- Kansas navigators say they’ve enrolled no one in Obamacare
- Obamacare too costly for rich Coloradans, Democrat congressman says
- Study: Kansas premiums to spike following Obamacare rollout
- Hang on to your candy: Creepy Uncle Sam is back
- Obamacare or bust: NM Watchdog turned back again
- Medical journals, experts refute claim that Medicaid cuts ER use
- Arkansas spends $4M on Obamacare ads, wants more
- LOL: In July video, HHS bragged about being ‘on schedule’ with Obamacare
- Illinois uses Day of the Dead to market Obamacare
- Sebelius denies GOP’s Terry ‘unreliable’ Obamacare info
- About 290,000 Washington residents lose health insurance plans
- Broken promise: Obamacare cancels almost 20,000 Kansas health care plans
- Top hospitals opt out of Obamacare
- Obamacare moves to intensive care
- Obamacare provision could lead to more Medicaid fraud
- Obamacare: Religious groups want to ‘move mountains’
- Obamacare hitting Wisconsin residents with double whammy
- Kansas AG: Obamacare threatens consumer privacy
- 1,500 in New Mexico have to move out of the high-risk insurance pool
- Cover Oregon website fiasco creates jobs, but costs millions
- For Florida’s Obamacare small business exchange, it’s crunch time
- Only 877 Wisconsinites have signed up for Obamacare, federal report says
- Just 172 in NM have completed Obamacare applications: ‘Woefully inadequate,’ says NMIX board member
- With only 346 Oklahomans signed up, leaders decry ‘Obamacare debacle’
- Defying Obamacare: ‘Send them the bill,’ NM insurance official says
- Kansas Obamacare enrollment dwarfed by nearly 20,000 cancellations
- Numbers don’t lie: In Illinois, Obamacare means Medicaid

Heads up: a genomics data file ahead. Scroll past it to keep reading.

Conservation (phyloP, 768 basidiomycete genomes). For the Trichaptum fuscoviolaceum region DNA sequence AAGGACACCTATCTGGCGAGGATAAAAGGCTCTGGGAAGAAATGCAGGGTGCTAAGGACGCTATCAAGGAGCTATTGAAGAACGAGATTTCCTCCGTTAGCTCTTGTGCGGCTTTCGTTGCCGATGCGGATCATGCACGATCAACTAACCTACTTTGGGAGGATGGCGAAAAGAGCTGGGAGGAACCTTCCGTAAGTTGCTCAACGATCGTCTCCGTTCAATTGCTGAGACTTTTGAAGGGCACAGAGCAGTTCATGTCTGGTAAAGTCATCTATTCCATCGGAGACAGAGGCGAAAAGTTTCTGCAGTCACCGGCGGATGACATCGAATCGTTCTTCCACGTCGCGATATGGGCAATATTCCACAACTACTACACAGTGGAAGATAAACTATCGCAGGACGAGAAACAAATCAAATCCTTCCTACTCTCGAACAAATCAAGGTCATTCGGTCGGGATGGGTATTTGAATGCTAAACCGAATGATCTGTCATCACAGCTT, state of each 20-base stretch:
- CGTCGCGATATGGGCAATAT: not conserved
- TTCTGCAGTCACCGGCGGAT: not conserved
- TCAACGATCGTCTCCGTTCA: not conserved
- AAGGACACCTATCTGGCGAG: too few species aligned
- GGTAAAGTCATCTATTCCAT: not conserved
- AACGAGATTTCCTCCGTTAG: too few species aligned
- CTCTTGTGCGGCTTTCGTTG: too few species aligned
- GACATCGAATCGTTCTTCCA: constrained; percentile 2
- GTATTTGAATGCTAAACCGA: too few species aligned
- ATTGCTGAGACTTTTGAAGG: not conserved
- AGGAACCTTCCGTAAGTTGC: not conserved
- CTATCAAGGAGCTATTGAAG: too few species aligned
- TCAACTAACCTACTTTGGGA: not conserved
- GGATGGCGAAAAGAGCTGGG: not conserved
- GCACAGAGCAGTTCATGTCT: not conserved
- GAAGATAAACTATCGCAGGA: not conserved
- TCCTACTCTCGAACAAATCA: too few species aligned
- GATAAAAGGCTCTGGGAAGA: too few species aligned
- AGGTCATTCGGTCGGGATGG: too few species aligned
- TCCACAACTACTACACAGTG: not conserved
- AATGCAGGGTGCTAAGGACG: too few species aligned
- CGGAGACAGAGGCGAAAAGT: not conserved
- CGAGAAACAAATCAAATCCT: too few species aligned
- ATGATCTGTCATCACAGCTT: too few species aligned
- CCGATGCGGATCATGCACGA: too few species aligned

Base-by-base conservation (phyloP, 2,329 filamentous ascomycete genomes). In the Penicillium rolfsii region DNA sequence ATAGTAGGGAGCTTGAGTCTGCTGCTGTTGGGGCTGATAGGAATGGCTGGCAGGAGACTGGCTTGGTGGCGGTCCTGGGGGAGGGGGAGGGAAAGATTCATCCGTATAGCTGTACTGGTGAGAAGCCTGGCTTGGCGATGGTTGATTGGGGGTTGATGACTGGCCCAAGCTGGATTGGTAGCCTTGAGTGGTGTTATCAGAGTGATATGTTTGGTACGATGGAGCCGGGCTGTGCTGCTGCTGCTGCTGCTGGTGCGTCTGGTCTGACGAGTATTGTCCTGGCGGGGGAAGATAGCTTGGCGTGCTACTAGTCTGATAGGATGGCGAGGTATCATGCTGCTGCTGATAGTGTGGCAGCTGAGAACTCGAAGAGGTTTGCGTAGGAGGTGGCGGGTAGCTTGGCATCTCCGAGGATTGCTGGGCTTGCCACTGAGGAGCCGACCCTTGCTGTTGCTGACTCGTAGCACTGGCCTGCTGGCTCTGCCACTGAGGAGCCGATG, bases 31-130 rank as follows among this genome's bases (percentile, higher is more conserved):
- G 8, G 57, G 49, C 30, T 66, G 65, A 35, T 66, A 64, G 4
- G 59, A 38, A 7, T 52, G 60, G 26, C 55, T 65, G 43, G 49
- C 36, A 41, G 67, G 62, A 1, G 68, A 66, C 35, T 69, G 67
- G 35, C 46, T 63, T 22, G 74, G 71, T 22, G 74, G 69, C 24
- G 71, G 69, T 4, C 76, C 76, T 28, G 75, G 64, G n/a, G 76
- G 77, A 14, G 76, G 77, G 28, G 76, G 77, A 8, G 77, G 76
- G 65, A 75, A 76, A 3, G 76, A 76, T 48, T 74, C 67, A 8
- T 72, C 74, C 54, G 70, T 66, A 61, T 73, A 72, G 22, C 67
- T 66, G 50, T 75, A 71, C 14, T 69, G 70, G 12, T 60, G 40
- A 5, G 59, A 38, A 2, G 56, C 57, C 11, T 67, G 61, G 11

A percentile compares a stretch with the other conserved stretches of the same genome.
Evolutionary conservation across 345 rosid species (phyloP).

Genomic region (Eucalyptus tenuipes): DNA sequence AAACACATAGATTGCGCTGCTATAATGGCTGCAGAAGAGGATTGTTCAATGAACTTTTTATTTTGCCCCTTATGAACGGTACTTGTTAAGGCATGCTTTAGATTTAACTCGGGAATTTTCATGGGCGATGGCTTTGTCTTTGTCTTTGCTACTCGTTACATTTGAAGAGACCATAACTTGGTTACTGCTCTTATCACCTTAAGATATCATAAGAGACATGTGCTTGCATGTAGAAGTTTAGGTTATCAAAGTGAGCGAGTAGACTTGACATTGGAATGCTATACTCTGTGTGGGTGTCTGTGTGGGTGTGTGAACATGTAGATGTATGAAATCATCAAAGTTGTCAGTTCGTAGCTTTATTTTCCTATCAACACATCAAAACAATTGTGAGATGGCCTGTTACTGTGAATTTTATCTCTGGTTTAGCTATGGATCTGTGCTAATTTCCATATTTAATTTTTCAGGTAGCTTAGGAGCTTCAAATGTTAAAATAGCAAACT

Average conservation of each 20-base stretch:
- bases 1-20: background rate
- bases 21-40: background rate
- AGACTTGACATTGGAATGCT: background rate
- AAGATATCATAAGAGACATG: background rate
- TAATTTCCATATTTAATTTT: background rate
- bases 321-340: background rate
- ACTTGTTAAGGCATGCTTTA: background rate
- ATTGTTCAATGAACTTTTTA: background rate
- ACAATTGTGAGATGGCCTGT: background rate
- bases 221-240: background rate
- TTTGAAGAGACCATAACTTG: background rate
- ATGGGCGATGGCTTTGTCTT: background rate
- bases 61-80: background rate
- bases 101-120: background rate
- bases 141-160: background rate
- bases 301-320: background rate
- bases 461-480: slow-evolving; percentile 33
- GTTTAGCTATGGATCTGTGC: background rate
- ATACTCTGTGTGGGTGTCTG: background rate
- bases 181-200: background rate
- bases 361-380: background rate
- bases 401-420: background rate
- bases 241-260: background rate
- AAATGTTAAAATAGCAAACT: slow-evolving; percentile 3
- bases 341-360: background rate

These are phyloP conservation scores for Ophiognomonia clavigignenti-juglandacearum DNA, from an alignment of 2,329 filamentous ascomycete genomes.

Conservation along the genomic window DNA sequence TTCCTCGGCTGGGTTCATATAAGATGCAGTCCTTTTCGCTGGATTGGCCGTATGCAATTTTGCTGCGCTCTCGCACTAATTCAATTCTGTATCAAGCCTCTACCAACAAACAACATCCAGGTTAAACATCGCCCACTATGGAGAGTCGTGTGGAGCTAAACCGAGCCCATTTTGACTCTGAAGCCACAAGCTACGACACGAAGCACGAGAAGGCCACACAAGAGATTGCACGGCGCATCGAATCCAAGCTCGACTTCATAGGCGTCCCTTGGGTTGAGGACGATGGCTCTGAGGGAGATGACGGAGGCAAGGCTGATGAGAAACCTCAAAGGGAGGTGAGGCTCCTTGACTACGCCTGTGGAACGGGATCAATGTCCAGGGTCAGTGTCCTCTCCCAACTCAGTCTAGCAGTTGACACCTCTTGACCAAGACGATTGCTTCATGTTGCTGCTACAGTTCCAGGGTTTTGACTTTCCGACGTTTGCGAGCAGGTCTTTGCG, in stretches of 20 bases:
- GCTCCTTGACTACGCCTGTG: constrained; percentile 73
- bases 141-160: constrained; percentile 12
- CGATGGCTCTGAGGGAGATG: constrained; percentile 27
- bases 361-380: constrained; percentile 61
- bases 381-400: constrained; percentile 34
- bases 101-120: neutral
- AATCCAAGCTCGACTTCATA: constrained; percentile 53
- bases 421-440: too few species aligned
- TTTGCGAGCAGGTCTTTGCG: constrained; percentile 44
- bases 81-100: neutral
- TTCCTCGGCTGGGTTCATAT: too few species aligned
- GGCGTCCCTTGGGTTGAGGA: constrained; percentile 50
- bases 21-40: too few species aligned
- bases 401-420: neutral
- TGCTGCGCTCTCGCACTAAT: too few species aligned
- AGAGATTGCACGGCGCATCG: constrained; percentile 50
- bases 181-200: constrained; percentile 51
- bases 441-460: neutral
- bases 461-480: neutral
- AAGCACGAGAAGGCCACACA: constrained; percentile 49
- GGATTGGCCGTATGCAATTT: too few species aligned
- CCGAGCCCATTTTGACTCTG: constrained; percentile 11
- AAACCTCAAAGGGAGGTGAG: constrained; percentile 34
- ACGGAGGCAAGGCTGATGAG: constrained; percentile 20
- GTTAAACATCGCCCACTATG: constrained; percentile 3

- Wisconsin governor proposes insurance plan to address Obamacare rollout failure
- Tennesseans might know Tuesday if they can keep canceled health insurance
- People demand answers over Oregon’s Obamacare fail
- Calif. says ‘no’ to Obamacare freebies, makes own law
- HI health exchange violates federal law, League of Women Voters say
- Obamacare video winner: ‘Forget about the price tag’
- Harvard study finds ‘striking’ rejection of Obamacare by young Americans
- HI health exchange has signed up 574 people, for about $348,000 apiece
- Are the uninsured getting Obamacare coverage in Illinois?
- Secret Obamacare handbook the feds don’t want you to see is online
- Lost in translation: Once-supportive Hispanics turning backs on Obama, ACA
- HI Obamacare exchange not fiscally sustainable, lawmakers told
- Illinois’ latest Obamacare targets: gold diggers and momma’s boys
- Now Democrats are bashing California’s Obamacare exchange, too
- Obamacare: For $1.37M we get Richard Simmons in lurid web stream
- Obamacare: A welcome mat for IRS horrors
- California senator seeks audit of state Obamacare exchange
- Report: Hawaii ranks worst for Obamacare signups
- CA senator sues Obamacare exchange for causing policy cancellations of 1M
- Failure of Maryland Obamacare exchange could mean higher premiums in North Dakota
- Video: Watch Creepy Uncle Sam make it rain
- Five bright spots surrounding the Obamacare exchange failures
- Obamacare architect admitted in 2012 states without exchanges lose subsidies
- Architects of Richard Simmons Obamacare dance-off rehired in $156M PR campaign